Representatives of the world's leading companies met last week tocy in burgeoning sector. establish a consistent approach to e-commerce to prevent intervention from governments.
The first meeting of the Global Business Dialogue on E-commerce (GBDE), which took place in New York, brought together chief executives from the e-commerce sector, including AOL, IBM, Netscape, MCI Worldcom, Fujitsu, France Telecom and Bertelsmann. Marks & Spencer joined these companies in forming the steering committee.
The GBDE was formed in July 1998 in response to calls from European Commissioner Martin Bangemann. He believed the initiative was the best way to prevent government intervention on internet regulation and to achieve a global policy.
At the time Bangemann said: 'The private sector should take the lead by coming forward with its own proposals for removing the legal and technical uncertainties which are hampering the take-off of the global online economy.'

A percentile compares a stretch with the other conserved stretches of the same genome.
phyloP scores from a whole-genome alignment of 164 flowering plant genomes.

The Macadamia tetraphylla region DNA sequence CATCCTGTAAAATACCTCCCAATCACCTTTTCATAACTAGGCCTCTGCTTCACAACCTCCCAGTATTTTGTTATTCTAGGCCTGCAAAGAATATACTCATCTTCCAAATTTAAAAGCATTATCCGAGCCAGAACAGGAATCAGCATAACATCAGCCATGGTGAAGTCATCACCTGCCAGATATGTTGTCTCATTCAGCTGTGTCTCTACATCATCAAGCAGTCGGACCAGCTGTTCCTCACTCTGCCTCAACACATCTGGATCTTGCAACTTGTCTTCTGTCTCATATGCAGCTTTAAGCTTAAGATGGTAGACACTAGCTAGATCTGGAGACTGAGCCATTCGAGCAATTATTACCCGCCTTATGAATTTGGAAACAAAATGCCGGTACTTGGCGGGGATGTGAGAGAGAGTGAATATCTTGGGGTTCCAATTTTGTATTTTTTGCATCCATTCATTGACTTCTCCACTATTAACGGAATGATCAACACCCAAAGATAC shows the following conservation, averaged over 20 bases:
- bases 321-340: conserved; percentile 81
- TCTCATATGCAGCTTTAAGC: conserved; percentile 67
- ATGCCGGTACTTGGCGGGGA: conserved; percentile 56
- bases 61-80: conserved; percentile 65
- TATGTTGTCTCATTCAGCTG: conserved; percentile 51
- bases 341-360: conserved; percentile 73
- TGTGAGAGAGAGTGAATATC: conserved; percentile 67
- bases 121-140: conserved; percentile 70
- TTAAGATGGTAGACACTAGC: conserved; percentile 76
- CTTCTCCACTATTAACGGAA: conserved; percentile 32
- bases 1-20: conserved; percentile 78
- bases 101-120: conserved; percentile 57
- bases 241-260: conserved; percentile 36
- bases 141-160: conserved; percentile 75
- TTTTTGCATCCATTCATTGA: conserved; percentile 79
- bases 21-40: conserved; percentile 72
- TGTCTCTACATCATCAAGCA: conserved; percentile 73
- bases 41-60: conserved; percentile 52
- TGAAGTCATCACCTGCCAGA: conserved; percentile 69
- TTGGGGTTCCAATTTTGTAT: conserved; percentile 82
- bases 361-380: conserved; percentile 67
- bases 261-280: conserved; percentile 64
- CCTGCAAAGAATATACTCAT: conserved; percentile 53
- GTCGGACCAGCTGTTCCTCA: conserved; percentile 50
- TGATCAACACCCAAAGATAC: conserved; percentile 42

Nine working groups will focus on policy issues, such as protection of personal data, consumer confidence, liability, taxation and protection of intellectual property rights. These subjects will be addressed in a number of meetings over the next three months.
A representative of the steering committee said: 'Globalisation, the pace of innovation and the accelerating transformation of products and services in e-commerce mean we can't address internet business issues using traditional approaches. Governments should recognise the dangers that regulation would pose to their economies and societies and are challenging business to develop market-driven solutions to critical policy issues.'
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